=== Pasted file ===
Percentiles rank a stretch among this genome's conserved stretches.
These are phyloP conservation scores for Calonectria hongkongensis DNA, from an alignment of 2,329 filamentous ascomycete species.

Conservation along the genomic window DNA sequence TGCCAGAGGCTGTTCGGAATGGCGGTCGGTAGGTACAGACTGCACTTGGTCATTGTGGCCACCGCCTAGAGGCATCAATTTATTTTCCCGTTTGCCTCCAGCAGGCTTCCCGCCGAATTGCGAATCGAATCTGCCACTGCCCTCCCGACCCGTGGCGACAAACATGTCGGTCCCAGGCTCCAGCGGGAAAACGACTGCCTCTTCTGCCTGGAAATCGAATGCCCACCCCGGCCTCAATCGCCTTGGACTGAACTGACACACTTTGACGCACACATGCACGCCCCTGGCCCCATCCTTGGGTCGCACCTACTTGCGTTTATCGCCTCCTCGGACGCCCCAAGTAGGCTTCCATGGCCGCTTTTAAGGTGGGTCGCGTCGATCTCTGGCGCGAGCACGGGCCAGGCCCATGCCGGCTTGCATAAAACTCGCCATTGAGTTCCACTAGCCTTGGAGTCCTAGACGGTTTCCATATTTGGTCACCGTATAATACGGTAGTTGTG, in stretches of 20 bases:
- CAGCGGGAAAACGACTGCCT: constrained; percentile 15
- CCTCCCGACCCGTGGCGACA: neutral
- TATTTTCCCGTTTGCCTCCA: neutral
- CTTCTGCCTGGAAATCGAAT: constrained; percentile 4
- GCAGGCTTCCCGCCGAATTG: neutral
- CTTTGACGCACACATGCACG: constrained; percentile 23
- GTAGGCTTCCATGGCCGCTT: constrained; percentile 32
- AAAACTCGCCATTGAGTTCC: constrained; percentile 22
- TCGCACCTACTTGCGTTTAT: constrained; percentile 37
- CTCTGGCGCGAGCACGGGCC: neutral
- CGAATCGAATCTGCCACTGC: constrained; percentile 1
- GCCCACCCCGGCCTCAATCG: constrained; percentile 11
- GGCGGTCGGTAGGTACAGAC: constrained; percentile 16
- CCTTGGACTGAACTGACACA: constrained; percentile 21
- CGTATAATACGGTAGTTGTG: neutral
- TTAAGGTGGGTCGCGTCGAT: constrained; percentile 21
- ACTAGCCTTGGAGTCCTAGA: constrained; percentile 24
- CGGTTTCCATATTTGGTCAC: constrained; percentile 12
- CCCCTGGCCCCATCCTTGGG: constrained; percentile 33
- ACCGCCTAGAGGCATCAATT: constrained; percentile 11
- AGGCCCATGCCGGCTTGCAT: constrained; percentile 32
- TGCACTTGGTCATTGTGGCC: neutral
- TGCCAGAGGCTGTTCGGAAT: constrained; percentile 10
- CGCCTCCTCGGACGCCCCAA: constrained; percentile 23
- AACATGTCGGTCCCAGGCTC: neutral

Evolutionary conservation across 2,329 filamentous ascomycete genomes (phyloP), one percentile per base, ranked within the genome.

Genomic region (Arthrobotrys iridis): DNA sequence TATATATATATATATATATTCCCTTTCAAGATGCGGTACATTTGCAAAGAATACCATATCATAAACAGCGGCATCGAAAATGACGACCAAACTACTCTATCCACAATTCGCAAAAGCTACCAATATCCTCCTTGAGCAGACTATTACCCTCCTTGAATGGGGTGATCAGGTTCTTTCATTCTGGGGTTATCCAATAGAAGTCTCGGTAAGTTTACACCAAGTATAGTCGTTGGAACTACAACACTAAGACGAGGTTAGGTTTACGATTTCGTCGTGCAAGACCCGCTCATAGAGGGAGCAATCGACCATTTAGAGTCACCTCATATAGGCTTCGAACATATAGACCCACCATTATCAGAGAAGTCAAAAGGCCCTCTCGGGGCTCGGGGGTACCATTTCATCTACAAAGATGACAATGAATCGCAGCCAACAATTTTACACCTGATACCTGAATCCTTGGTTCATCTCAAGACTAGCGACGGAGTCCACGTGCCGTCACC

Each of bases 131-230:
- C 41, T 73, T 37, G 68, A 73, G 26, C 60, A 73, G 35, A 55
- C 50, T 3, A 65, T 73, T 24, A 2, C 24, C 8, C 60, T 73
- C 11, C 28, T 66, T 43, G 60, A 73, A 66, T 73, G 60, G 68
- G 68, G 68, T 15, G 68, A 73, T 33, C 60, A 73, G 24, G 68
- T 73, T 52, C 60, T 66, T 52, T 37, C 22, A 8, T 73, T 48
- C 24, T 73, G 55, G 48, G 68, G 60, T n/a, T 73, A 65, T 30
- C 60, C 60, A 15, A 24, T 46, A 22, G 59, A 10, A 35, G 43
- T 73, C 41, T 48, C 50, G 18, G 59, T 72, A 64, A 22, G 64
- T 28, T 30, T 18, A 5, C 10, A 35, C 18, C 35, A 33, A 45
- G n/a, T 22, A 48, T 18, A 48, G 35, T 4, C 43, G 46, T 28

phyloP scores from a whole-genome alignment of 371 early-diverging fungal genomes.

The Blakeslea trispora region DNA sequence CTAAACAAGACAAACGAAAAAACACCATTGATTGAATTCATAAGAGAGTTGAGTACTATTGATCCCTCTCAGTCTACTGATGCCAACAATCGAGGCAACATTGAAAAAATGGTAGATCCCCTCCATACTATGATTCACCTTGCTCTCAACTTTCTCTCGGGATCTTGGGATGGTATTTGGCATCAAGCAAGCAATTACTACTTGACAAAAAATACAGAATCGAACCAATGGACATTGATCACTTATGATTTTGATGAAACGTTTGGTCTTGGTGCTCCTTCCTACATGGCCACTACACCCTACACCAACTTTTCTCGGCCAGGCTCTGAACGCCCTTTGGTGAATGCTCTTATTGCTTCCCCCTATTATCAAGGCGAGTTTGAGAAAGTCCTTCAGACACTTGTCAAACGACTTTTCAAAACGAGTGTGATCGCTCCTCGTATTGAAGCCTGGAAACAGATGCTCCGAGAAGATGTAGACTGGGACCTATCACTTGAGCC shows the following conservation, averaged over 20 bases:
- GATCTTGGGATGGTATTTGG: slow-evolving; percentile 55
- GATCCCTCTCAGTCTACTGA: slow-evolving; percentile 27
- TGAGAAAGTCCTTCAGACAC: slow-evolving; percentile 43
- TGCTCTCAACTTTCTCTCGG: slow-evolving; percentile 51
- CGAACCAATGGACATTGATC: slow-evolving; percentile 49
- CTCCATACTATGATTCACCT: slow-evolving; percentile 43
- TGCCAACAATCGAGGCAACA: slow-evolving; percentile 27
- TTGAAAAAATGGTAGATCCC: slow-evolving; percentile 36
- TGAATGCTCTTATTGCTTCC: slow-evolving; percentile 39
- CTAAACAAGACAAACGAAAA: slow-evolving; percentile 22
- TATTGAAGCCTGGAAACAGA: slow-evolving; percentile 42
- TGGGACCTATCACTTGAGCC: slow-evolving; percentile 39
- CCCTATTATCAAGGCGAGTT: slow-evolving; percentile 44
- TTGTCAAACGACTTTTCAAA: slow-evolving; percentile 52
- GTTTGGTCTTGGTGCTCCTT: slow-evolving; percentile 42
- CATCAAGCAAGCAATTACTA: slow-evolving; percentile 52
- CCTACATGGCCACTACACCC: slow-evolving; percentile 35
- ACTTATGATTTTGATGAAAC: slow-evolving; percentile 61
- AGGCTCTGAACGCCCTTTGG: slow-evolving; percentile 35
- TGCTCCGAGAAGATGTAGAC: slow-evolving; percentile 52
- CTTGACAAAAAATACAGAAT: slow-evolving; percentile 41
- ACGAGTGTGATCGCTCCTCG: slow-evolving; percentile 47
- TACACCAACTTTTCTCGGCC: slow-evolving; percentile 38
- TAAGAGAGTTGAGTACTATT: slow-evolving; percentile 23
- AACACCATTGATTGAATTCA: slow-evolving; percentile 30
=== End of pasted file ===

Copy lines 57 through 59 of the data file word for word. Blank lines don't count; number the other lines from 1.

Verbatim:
- TTGTCAAACGACTTTTCAAA: slow-evolving; percentile 52
- GTTTGGTCTTGGTGCTCCTT: slow-evolving; percentile 42
- CATCAAGCAAGCAATTACTA: slow-evolving; percentile 52